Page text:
The problem as stated is not well formulated; there are different ways it could be given a precise mathematical meaning, but then the main content of the question becomes the way in which it is made precise.
One thing missing is a specification of the probability measure, or a class of probability measures, for "random integer" and "random polynomial". Also implicitly missing, although not explicitly mentioned, is either a mathematical or a practical model of computation.
If you choose any particular probability distribution on polynomials with integer coefficients, then for any $\epsilon$ there are particular integers $m$ so that the probability of two of the polynomials agreeing at $m$ is less than $\epsilon$. As an example, if you consider any set of polynomials whose coefficients are chosen with any probability measure on integers between -1,000,000 to +1,000,000, then the value for $n = 2,000,001$ is definitive. This may not help you with your actual problem, because computing the value when $n = 2,000,000$ may involve computation with integers of greater than than machine precision, depending on the degree and the machine. If it's a polynomial of degree 10, it's probably better to compute its value on all integers between -5 and 5, rather than one integer of size 2000000; but there are many possible strategies for computation, and this gets into a different set of issues.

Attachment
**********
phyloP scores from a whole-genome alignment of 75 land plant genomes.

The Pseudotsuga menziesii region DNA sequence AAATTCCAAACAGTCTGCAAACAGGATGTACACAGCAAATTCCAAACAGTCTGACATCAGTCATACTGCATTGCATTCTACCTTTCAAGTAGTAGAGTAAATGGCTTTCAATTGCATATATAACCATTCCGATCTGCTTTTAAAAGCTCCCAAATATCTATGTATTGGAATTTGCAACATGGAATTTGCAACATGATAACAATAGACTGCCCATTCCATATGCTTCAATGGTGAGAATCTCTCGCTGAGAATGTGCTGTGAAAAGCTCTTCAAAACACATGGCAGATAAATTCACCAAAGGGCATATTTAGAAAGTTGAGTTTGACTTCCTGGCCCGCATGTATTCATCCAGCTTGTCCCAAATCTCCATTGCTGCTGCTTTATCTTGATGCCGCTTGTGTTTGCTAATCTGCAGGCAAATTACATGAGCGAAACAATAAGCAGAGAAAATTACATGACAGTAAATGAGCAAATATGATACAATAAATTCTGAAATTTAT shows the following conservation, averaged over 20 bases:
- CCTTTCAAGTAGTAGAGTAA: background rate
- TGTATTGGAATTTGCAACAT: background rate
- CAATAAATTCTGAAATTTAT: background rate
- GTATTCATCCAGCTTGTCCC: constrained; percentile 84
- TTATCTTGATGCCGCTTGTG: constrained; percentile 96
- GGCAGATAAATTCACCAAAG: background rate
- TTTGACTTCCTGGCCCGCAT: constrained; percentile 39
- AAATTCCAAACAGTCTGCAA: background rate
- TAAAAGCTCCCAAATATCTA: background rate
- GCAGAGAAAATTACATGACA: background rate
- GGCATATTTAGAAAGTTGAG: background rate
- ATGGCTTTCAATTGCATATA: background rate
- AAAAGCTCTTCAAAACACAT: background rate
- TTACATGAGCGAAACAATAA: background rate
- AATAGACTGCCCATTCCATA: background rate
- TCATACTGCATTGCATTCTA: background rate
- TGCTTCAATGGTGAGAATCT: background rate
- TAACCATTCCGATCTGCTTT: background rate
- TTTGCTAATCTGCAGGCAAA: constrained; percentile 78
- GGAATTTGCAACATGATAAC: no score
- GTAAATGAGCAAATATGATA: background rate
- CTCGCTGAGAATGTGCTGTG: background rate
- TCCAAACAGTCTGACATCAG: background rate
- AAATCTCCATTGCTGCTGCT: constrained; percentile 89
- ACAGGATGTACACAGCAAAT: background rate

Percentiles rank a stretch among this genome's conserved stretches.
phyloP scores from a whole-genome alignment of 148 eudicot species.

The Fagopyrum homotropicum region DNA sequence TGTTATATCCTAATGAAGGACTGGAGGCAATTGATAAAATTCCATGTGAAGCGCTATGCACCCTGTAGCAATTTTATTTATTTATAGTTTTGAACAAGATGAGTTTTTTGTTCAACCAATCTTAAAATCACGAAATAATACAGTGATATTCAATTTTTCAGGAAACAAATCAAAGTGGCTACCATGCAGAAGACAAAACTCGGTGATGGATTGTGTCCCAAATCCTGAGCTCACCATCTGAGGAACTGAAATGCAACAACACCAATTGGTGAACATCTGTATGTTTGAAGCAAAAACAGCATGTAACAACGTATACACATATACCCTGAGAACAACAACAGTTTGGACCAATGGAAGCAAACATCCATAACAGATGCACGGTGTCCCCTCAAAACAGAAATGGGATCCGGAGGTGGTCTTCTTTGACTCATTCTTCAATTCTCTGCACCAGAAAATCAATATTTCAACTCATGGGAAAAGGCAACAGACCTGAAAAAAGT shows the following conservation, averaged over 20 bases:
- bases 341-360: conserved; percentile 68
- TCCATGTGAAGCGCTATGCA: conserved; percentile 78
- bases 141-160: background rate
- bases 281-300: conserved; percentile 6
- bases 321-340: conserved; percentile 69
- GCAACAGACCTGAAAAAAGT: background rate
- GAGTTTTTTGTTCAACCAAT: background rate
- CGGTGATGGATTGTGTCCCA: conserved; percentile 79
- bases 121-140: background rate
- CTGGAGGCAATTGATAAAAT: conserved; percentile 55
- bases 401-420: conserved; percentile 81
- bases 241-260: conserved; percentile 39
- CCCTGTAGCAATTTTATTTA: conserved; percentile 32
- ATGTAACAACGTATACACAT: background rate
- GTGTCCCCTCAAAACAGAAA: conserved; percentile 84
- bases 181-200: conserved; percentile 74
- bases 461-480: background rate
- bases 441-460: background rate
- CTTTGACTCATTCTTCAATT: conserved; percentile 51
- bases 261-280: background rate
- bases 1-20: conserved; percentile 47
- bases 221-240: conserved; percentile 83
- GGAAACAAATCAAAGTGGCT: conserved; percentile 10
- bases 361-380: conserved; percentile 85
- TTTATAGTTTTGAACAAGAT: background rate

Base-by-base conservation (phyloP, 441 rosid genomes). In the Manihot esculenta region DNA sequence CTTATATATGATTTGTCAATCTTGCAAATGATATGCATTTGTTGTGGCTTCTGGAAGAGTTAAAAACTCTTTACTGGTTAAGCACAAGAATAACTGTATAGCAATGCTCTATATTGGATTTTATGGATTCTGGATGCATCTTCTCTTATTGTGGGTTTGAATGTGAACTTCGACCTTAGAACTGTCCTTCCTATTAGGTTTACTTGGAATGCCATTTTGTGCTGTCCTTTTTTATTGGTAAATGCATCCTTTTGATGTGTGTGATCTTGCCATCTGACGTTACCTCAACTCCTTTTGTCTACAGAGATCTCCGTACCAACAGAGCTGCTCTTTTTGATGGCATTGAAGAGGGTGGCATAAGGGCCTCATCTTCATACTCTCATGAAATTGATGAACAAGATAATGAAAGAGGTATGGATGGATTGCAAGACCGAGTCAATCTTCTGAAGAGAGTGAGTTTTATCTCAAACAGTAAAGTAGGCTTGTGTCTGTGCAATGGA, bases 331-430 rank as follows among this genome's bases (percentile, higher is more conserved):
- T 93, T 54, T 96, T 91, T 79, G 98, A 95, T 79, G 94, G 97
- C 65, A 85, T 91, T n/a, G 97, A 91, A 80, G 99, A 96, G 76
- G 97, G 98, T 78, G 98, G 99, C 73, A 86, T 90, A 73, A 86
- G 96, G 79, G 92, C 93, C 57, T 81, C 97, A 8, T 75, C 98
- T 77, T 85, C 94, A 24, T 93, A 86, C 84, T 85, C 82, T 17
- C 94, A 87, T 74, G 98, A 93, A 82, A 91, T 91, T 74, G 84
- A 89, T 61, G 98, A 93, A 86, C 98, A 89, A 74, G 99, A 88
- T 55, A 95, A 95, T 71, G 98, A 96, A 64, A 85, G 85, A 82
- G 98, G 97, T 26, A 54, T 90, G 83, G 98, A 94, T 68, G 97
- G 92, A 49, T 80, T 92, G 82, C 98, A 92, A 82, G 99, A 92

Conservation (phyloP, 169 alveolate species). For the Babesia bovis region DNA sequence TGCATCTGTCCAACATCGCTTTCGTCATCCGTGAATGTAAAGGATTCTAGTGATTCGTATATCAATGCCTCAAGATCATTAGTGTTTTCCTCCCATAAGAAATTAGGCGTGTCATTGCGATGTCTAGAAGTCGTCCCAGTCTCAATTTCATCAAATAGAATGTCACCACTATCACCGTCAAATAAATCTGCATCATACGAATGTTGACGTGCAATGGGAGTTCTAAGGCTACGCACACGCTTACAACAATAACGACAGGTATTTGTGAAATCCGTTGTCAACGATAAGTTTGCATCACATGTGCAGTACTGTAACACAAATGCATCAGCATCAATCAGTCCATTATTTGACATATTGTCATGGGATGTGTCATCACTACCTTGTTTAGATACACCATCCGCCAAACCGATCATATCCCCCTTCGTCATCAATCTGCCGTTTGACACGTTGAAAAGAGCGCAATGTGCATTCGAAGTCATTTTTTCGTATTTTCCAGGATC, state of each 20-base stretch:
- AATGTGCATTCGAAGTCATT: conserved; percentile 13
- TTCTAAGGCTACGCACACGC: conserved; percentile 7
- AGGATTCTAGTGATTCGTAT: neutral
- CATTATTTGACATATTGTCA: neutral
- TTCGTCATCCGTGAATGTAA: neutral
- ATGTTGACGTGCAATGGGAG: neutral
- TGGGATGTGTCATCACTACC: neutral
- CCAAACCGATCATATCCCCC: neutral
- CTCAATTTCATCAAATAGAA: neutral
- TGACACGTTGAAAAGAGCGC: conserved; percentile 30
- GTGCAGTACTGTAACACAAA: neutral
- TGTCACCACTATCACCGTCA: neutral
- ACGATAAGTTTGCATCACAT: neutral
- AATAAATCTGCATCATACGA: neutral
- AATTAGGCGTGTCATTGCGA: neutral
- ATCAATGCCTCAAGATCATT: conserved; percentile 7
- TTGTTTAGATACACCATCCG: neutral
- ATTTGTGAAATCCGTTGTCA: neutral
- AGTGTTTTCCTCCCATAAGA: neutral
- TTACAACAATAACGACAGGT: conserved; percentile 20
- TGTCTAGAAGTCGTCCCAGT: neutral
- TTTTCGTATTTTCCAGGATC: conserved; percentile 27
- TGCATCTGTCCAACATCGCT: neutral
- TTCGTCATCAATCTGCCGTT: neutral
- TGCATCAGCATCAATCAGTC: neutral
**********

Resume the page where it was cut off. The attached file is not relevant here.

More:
For a probability measure that does not have finite support, you can't usually determine identity of the polynomial with absolute certainty from value at a particular integer, but it can still be made as nearly certain as you like.
Similarly, the value on any real number chosen from a distribution with no atoms, or the value on a single known-to-be transcendental real, is definitive --- but computation up to machine precision might or might not tell you equality.